Patients should pay to see their GP…?

Limiting access by payment for the majority is a simple and knee-jerk solution. It will work, but it will be unfair if it is bought in suddenly so that those only just coping have no method of planning for exclusions and co-payments. More importantly the elderly and those with complex diseases such as Diabetes still need to pay. there must be a minimum of exclusions, which encourages autonomy. Special “individual tax exempt health funds” may help, and identity cards which allow Health Service access and include medical records. NHSreality believes that to encourage fairness these ID cards will need tax codes as well.  See lord-desai-letter-on-rationing-and-replyImage result for pay Dr cartoon

Charlotte Jones in LincolnshireLive reports an MP (Sir Edward Leigh) on 15th Jan 2017:  Patients should PAY to see their GP, Lincolnshire MP proposes – and in The Independent: Tory MP calls for debate on introducing NHS charges

Health ministers did not explicitly rule out the suggestion

The NHS should consider charging people to see their GP, according to Sir Edward Leigh.

Speaking to the BBC, he said: “I think that, as in Australia, we could look at paying to go and see your GP and then it being free after that.

“I think we could look at cancelled appointments. “We could look at paying for your accommodation in hospitals.”

This is not the first time the Gainsborough MP has called for the Government to consider charging for NHS services.

Mr Leigh has referred to medical systems in other developed countries where people pay to see their doctors, and he says they work.

It comes as the British Medical Association is warning many people face dangerously long delays for treatment.

Four Lincolnshire GP surgeries closed their doors on January 7, leaving 11,000 patients without access to a GP.

The surgeries were the Arboretum Surgery and Burton Road Surgery both in Lincoln, and Metheringham Surgery and Pottergate Surgery in Gainsborough.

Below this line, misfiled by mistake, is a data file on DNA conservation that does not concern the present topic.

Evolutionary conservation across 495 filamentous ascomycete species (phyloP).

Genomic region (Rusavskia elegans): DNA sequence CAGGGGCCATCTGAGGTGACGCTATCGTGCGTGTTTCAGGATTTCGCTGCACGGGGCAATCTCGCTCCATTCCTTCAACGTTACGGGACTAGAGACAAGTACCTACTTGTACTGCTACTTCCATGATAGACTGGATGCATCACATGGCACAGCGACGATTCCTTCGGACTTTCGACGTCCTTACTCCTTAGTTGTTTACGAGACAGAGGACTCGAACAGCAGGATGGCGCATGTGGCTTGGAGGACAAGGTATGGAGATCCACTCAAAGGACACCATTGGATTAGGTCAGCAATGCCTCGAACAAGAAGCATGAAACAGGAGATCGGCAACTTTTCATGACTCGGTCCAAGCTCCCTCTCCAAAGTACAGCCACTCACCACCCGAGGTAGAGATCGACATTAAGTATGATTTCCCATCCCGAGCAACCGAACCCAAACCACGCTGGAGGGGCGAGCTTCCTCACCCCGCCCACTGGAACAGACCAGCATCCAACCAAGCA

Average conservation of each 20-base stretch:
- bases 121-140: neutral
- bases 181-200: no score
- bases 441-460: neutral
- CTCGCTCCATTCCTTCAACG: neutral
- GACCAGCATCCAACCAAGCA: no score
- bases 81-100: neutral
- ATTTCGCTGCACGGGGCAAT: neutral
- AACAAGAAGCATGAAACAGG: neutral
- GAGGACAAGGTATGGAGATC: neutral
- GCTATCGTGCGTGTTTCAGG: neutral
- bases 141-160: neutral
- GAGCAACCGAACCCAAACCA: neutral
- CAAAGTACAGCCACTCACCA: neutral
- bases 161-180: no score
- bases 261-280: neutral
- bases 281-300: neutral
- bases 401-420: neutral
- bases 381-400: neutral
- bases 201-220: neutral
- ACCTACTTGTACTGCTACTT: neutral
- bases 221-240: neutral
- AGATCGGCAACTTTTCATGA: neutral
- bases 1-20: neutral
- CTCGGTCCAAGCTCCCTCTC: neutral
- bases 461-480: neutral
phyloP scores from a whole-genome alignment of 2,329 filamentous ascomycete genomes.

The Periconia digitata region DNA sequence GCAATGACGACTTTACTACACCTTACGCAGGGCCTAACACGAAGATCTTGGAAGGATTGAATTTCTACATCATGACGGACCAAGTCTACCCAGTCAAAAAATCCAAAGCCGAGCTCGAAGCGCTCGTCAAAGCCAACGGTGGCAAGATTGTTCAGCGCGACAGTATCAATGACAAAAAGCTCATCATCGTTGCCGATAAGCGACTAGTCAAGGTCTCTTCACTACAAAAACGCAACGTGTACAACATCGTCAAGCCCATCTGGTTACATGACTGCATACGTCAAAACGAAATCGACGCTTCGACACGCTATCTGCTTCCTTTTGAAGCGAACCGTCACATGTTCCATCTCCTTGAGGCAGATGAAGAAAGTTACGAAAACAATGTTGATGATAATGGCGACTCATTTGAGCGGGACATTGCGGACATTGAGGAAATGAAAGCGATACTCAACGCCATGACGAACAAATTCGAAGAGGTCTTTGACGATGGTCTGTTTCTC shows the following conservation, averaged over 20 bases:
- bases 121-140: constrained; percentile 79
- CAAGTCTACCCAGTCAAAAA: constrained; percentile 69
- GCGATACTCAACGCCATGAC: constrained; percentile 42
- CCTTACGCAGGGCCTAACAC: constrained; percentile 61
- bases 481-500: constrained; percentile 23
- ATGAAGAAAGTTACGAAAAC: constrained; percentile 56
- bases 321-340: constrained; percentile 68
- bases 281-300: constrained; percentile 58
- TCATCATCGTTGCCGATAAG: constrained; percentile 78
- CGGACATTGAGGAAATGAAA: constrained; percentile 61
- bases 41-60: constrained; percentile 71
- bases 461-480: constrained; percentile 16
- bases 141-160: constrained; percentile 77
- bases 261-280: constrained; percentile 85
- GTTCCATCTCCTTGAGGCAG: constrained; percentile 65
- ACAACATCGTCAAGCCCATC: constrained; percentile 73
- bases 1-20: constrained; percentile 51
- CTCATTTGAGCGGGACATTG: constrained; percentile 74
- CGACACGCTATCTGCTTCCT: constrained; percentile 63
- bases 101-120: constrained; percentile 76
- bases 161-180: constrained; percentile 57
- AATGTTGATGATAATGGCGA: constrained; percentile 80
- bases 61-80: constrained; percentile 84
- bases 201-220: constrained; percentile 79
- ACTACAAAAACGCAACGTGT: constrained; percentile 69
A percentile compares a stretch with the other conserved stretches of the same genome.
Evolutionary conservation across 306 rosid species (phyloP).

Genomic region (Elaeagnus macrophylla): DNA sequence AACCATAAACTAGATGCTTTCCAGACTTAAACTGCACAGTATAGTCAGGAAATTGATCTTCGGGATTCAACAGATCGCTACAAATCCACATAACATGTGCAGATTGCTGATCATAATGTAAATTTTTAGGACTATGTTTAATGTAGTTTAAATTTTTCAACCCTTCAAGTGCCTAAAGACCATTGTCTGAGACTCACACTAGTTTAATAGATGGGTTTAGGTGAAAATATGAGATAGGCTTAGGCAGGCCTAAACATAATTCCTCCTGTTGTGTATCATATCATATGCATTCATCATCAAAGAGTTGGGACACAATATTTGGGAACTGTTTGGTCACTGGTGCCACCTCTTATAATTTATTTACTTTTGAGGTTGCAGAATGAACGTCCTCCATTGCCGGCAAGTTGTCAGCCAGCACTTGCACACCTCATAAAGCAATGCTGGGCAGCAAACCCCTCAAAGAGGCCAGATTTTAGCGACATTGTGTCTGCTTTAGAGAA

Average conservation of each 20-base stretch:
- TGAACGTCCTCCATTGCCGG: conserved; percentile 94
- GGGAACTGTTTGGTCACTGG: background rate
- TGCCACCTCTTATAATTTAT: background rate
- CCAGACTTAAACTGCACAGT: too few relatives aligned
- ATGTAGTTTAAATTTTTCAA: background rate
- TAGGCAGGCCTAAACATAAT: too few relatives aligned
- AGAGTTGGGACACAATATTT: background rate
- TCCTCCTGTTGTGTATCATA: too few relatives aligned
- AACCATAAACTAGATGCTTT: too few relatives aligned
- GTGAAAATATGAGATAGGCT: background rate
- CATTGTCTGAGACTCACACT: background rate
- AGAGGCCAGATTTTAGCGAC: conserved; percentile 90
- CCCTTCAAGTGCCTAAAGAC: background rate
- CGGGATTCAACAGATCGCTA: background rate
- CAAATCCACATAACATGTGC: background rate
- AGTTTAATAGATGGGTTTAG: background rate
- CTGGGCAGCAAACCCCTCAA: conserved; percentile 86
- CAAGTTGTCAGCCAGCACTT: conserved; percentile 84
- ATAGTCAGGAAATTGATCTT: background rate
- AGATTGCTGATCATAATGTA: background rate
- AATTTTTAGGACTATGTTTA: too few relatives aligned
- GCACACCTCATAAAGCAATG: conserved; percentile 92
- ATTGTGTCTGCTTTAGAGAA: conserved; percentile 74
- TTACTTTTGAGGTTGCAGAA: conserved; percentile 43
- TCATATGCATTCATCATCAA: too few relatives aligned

The future of Wainfleet GP surgery remains uncertain after it was closed in November over safety concerns.

This entry was posted in A Personal View, Rationing, Stories in the Media on by .

About Roger Burns - retired GP

I am a retired GP and medical educator. I have supported patient participation throughout my career, and my practice, St Thomas; Surgery, has had a longstanding and active Patient Participation Group (PPG). I support the idea of Community Health Councils, although I feel they should be funded at arms length from government. I have taught GP trainees for 30 years, and been a Programme Director for GP training in Pembrokeshire 20 years. I served on the Pembrokeshire LHG and LHB for a total of 10 years. I completed an MBA in 1996, and I along with most others, never had an exit interview from any job in the NHS! I completed an MBA in 1996, and was a runner up for the Adam Smith prize for economy and efficiency in government in that year. This was owing to a suggestion (St Thomas' Mutual) that practices had incentives for saving by being allowed to buy rationed out services in the following year.

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